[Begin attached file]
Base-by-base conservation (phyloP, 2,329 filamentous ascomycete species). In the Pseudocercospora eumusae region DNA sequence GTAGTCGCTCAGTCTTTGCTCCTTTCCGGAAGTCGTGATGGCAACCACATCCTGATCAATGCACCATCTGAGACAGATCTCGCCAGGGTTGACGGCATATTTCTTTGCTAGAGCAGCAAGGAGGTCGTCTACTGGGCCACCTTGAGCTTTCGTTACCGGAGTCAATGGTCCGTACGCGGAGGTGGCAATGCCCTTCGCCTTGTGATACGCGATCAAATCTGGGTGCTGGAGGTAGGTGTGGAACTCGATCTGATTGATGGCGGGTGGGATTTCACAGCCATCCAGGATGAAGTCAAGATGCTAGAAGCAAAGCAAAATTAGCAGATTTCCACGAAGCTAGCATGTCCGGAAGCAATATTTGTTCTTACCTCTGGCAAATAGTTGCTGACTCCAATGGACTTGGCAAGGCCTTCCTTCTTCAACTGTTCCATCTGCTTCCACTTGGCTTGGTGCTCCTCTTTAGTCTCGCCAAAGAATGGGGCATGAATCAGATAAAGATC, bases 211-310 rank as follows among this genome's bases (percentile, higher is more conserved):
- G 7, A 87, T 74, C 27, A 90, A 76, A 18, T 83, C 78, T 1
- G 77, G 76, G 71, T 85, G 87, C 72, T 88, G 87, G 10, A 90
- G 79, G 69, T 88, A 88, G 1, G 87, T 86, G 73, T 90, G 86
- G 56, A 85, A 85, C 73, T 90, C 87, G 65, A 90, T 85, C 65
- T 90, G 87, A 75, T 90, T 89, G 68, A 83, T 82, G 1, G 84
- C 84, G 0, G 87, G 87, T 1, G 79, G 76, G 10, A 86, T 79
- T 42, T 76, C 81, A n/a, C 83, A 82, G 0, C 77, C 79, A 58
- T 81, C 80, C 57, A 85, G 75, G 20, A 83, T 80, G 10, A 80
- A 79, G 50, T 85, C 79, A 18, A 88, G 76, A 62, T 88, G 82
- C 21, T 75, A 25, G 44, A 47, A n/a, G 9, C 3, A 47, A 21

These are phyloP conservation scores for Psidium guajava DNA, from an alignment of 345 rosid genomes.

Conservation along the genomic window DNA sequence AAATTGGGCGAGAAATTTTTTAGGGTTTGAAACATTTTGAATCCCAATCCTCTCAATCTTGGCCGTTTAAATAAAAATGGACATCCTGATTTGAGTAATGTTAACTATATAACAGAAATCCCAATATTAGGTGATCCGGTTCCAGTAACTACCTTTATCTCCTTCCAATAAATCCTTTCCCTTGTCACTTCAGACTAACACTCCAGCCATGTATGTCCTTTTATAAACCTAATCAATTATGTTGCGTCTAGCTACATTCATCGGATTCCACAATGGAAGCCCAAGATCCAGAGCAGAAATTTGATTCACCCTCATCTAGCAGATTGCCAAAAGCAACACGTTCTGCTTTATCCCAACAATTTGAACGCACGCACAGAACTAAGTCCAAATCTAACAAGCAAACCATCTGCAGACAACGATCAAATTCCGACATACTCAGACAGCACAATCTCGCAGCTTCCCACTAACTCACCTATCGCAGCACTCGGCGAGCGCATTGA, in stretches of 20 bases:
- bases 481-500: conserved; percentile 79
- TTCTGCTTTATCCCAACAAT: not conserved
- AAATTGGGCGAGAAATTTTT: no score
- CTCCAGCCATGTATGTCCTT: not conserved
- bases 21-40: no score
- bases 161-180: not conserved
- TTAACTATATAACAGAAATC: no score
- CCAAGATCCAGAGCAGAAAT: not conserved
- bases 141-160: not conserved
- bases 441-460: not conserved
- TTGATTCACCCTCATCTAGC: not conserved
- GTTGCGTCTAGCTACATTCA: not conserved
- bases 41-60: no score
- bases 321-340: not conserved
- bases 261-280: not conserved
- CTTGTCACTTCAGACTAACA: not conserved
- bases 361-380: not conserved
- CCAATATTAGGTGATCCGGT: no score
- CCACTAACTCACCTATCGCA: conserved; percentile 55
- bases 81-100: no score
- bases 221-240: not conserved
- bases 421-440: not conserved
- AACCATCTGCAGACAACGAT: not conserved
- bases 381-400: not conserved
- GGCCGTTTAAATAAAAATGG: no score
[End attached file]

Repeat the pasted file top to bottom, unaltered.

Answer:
Base-by-base conservation (phyloP, 2,329 filamentous ascomycete species). In the Pseudocercospora eumusae region DNA sequence GTAGTCGCTCAGTCTTTGCTCCTTTCCGGAAGTCGTGATGGCAACCACATCCTGATCAATGCACCATCTGAGACAGATCTCGCCAGGGTTGACGGCATATTTCTTTGCTAGAGCAGCAAGGAGGTCGTCTACTGGGCCACCTTGAGCTTTCGTTACCGGAGTCAATGGTCCGTACGCGGAGGTGGCAATGCCCTTCGCCTTGTGATACGCGATCAAATCTGGGTGCTGGAGGTAGGTGTGGAACTCGATCTGATTGATGGCGGGTGGGATTTCACAGCCATCCAGGATGAAGTCAAGATGCTAGAAGCAAAGCAAAATTAGCAGATTTCCACGAAGCTAGCATGTCCGGAAGCAATATTTGTTCTTACCTCTGGCAAATAGTTGCTGACTCCAATGGACTTGGCAAGGCCTTCCTTCTTCAACTGTTCCATCTGCTTCCACTTGGCTTGGTGCTCCTCTTTAGTCTCGCCAAAGAATGGGGCATGAATCAGATAAAGATC, bases 211-310 rank as follows among this genome's bases (percentile, higher is more conserved):
- G 7, A 87, T 74, C 27, A 90, A 76, A 18, T 83, C 78, T 1
- G 77, G 76, G 71, T 85, G 87, C 72, T 88, G 87, G 10, A 90
- G 79, G 69, T 88, A 88, G 1, G 87, T 86, G 73, T 90, G 86
- G 56, A 85, A 85, C 73, T 90, C 87, G 65, A 90, T 85, C 65
- T 90, G 87, A 75, T 90, T 89, G 68, A 83, T 82, G 1, G 84
- C 84, G 0, G 87, G 87, T 1, G 79, G 76, G 10, A 86, T 79
- T 42, T 76, C 81, A n/a, C 83, A 82, G 0, C 77, C 79, A 58
- T 81, C 80, C 57, A 85, G 75, G 20, A 83, T 80, G 10, A 80
- A 79, G 50, T 85, C 79, A 18, A 88, G 76, A 62, T 88, G 82
- C 21, T 75, A 25, G 44, A 47, A n/a, G 9, C 3, A 47, A 21

These are phyloP conservation scores for Psidium guajava DNA, from an alignment of 345 rosid genomes.

Conservation along the genomic window DNA sequence AAATTGGGCGAGAAATTTTTTAGGGTTTGAAACATTTTGAATCCCAATCCTCTCAATCTTGGCCGTTTAAATAAAAATGGACATCCTGATTTGAGTAATGTTAACTATATAACAGAAATCCCAATATTAGGTGATCCGGTTCCAGTAACTACCTTTATCTCCTTCCAATAAATCCTTTCCCTTGTCACTTCAGACTAACACTCCAGCCATGTATGTCCTTTTATAAACCTAATCAATTATGTTGCGTCTAGCTACATTCATCGGATTCCACAATGGAAGCCCAAGATCCAGAGCAGAAATTTGATTCACCCTCATCTAGCAGATTGCCAAAAGCAACACGTTCTGCTTTATCCCAACAATTTGAACGCACGCACAGAACTAAGTCCAAATCTAACAAGCAAACCATCTGCAGACAACGATCAAATTCCGACATACTCAGACAGCACAATCTCGCAGCTTCCCACTAACTCACCTATCGCAGCACTCGGCGAGCGCATTGA, in stretches of 20 bases:
- bases 481-500: conserved; percentile 79
- TTCTGCTTTATCCCAACAAT: not conserved
- AAATTGGGCGAGAAATTTTT: no score
- CTCCAGCCATGTATGTCCTT: not conserved
- bases 21-40: no score
- bases 161-180: not conserved
- TTAACTATATAACAGAAATC: no score
- CCAAGATCCAGAGCAGAAAT: not conserved
- bases 141-160: not conserved
- bases 441-460: not conserved
- TTGATTCACCCTCATCTAGC: not conserved
- GTTGCGTCTAGCTACATTCA: not conserved
- bases 41-60: no score
- bases 321-340: not conserved
- bases 261-280: not conserved
- CTTGTCACTTCAGACTAACA: not conserved
- bases 361-380: not conserved
- CCAATATTAGGTGATCCGGT: no score
- CCACTAACTCACCTATCGCA: conserved; percentile 55
- bases 81-100: no score
- bases 221-240: not conserved
- bases 421-440: not conserved
- AACCATCTGCAGACAACGAT: not conserved
- bases 381-400: not conserved
- GGCCGTTTAAATAAAAATGG: no score